Behind the headlines – the positives of reconfigurations

Behind the headlines – the positives of reconfigurations

“Save our local hospital” is an oft-repeated phrase, heard every time the spectre of service reconfiguration, downgrades or closures are raised. 38 Degrees’ investigation of the recent NHS Sustainability and Transformation Plans (STPs) has led to headlines which focus on finances: the opportunities for the NHS to address its anticipated funding shortfall of £20Bn by 2020/21 by re-jigging its services. But are the reconfigurations and closures only about saving money, or are there clinical drivers?
The NHS is unique, and there is a national affection for the service, (allegedly) described by Nigel Lawson as “the closest thing we have to a national religion”, and expressed in the prominence of the NHS in the 2012 Olympic opening ceremony. As a result, any attempt to introduce substantial change is often viewed as an attack on the principles of the NHS itself.
On its formation in 1948, the NHS inherited an incoherent and uncoordinated mix of locally-funded hospitals developed through a mix of private enterprise and philanthropy. Thus its estate was (and, to a large extent, remains) an accident of history, rather than a planned solution to health needs.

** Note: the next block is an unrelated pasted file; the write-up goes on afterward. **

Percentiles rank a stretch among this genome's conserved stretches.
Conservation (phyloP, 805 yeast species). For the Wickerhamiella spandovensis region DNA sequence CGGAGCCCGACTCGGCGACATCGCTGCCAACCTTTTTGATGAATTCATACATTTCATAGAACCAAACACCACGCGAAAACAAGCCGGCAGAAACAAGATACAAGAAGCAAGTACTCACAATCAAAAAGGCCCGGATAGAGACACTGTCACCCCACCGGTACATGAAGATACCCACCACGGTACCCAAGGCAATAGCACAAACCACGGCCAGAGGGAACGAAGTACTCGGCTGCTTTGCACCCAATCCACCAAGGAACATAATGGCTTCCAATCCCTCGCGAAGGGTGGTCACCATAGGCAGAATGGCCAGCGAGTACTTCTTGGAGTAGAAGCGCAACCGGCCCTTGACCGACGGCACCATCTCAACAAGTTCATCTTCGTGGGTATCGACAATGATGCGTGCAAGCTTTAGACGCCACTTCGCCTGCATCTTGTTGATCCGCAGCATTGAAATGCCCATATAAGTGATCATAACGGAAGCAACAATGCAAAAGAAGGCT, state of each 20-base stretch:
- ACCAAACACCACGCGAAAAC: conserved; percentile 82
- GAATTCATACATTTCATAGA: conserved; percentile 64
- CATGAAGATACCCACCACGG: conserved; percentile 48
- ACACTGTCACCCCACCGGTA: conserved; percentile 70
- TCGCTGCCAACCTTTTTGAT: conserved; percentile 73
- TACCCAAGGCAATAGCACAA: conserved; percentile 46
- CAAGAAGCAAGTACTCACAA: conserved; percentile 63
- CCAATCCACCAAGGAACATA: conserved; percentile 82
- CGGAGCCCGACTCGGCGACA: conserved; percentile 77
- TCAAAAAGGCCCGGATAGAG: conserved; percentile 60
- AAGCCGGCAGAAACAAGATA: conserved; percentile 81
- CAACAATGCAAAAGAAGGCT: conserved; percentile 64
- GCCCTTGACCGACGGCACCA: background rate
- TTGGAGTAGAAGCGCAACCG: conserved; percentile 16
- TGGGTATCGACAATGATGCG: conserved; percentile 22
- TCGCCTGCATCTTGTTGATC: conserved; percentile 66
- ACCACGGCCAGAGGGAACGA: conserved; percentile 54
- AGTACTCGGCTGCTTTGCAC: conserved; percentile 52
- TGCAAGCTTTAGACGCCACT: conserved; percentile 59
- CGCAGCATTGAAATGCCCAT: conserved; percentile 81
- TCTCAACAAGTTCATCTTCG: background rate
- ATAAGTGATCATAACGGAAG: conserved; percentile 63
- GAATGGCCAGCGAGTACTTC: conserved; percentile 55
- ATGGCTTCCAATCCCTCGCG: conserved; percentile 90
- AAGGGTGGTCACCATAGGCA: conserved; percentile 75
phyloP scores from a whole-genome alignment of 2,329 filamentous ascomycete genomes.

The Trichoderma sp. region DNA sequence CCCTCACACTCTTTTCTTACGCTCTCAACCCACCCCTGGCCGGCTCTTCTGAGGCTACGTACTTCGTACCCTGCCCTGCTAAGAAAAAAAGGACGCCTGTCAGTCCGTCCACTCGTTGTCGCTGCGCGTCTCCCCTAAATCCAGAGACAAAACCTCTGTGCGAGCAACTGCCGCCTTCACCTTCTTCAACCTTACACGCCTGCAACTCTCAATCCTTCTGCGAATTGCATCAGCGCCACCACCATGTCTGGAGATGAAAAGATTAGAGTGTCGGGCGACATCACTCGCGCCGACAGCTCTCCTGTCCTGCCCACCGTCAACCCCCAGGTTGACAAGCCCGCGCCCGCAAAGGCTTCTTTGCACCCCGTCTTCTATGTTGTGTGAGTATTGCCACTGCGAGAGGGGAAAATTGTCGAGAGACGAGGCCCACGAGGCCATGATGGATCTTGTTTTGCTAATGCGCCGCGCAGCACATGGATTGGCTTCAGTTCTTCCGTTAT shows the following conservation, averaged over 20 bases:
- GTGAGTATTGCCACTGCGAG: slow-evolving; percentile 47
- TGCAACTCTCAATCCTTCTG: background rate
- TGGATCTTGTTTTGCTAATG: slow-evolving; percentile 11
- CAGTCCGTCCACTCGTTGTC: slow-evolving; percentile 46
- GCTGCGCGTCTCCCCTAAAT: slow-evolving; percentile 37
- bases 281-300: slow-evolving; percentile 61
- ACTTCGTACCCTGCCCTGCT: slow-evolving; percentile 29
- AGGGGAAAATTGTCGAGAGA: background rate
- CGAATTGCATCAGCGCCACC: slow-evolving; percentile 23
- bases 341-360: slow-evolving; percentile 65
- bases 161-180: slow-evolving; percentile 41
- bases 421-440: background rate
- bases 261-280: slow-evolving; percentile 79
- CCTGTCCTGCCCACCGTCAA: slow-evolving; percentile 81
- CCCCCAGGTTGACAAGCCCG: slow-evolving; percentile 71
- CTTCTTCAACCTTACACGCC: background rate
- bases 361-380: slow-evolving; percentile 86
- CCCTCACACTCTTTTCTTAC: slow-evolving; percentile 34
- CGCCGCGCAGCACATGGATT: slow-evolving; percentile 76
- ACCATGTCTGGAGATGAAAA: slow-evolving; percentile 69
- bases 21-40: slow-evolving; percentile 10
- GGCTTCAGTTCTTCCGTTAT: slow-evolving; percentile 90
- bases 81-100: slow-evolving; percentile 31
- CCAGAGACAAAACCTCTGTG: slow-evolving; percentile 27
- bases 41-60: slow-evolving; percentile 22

There a reasonable case for change behind reconfiguration proposals, beyond financial expediency. Increasingly, healthcare across the world is becoming more specialised, leading to care being delivered in fewer, specialist centres – concentrating clinical expertise, to the benefit of patient outcomes and – incidentally – the cost of services. In the UK, the introduction of Trauma Centres, the centralisation of Stroke services and the increasing specialisation of paediatric services are clear examples of where fewer are better.
With a finite pool of highly-skilled, specialist staff and ever-tightening clinical governance regimes, specialist service delivery is now increasingly focused on regional and sub-regional centres providing a service that is safe and clinically effective. And if these services can reach out using telemedicine and technology such as Skype in place of a face-to-face consultations, is there really any loss to patients?
So before the public erect the barricades and politicians of all flavours stir up a froth of anguish in the interests of their own voter base, perhaps they should consider that the vast majority of NHS contacts take place in primary care – on patients’ doorsteps. Fewer than 1 in 4 of us are admitted to hospital each year, and then for an average of only 7 days for inpatients . And ultimately, which is better? A service that is clinically questionable, despite the best efforts of staff, but is near, or one which takes 5-10 minutes’ longer to reach, in an ambulance that is like a mobile Intensive Care Unit, and which provides expertise and skills that would have been unthinkable even twenty years ago? None of which is to deny the validity of 38 Degrees and others’ call for greater transparency about what looks like the first comprehensive NHS infrastructure plan since 1962.

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